I'll just give one example of the translation of "one was to fear the Lord"...if one looks deeper into the meaning, one will discover, that the word is REVERE as opposed to FEAR! which changes the meaning entirely!!!!!


What? This is garbage.

The word "fear" is from the Greek φόβος (phobos), where we get the word "phobia." It does mean fear. You don't know what you are talking about.



posted on Sep, 24 2008 @ 09:56 PM
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Originally posted by ScienceDada
What? This is garbage.

The word "fear" is from the Greek φόβος (phobos), where we get the word "phobia." It does mean fear. You don't know what you are talking about.


Actually, Toasted is somewhat right.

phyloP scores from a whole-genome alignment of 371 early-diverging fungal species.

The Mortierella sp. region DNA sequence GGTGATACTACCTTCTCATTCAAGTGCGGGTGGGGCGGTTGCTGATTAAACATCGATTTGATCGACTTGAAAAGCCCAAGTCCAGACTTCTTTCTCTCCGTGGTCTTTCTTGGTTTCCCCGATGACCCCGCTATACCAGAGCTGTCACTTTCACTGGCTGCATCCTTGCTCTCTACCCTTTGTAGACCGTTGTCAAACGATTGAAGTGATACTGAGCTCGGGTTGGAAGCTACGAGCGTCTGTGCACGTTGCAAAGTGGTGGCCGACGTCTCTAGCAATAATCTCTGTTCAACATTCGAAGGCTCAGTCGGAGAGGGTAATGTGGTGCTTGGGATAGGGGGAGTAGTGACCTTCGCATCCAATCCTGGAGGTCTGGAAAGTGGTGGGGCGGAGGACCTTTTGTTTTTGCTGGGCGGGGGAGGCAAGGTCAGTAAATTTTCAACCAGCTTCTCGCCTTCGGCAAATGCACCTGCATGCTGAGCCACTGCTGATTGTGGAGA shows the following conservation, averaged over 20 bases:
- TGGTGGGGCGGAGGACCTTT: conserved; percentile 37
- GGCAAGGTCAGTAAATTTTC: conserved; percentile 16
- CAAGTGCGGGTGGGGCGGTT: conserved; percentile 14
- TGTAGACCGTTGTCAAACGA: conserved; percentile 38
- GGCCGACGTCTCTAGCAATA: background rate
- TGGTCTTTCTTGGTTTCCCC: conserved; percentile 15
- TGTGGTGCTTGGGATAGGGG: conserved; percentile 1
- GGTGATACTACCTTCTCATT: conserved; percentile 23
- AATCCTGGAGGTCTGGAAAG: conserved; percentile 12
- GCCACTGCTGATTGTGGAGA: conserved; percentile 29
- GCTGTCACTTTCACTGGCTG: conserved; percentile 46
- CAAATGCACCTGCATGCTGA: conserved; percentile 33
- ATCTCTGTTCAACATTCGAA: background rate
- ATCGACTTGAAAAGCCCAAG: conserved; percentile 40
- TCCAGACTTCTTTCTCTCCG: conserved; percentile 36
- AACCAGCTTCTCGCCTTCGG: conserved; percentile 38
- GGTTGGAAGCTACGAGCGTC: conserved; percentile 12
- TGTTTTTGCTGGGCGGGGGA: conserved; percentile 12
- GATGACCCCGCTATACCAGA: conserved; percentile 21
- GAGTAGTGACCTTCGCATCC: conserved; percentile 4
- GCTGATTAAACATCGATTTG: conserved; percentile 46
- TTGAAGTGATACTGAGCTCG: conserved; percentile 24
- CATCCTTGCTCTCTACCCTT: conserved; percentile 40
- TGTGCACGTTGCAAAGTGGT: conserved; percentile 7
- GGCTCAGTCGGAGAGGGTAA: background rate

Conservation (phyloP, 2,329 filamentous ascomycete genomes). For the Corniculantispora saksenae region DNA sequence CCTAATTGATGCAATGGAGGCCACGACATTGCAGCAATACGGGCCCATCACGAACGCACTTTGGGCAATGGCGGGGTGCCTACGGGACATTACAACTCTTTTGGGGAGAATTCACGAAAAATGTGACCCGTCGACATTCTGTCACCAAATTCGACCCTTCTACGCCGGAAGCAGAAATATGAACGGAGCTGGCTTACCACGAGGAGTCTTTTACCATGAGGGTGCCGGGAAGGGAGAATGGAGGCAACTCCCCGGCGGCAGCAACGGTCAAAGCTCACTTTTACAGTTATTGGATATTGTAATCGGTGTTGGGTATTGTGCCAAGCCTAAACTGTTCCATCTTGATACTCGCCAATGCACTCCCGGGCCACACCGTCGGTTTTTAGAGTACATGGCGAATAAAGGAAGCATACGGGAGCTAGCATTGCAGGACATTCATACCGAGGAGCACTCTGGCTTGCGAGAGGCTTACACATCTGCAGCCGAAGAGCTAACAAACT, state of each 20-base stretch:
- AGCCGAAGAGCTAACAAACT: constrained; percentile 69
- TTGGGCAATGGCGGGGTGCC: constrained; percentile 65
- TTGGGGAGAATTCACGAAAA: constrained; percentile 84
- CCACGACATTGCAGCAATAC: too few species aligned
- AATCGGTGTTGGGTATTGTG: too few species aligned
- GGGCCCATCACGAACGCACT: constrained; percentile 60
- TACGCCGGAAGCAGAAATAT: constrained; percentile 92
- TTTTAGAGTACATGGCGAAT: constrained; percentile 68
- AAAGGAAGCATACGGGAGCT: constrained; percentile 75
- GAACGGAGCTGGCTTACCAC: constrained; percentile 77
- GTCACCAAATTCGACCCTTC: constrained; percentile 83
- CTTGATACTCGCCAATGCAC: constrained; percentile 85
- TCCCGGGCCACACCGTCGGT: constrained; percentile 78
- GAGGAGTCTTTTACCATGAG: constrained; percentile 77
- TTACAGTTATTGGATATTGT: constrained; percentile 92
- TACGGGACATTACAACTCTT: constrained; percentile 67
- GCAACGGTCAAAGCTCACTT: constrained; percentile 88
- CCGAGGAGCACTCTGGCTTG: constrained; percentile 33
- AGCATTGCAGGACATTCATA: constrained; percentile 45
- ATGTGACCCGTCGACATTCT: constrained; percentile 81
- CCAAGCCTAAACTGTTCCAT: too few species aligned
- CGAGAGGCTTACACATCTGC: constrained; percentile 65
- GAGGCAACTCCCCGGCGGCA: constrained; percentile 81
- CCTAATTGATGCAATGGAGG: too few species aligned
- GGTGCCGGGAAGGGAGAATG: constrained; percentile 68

Old Testament Hebrew:

bible.crosswalk.com...

New Testament Greek (Godly Fear/Reverence):

bible.crosswalk.com...

As opposed to, what you say, Phobeo:

bible.crosswalk.com...

An example of 'fear' being a poor translation of 'respect' is when we are told to always be ready to give a defense for the hope that is in us with meekness and fear [read: respect].

Hope that helps. In some cases you'd be right, though, I'm sure. Somewhere.

Edit to add: Your post HERE was also full of errors. No offense- I just hope you look into it eventually. I see you accused someone else of 'agenda pushing' so I'll just say do your own research and come to your own conclusion and I will withhold my arguments or rebuttals. It's always better when we look into the facts for ourselves instead of relying on the testimony of a cyber spectre anyways. Take care.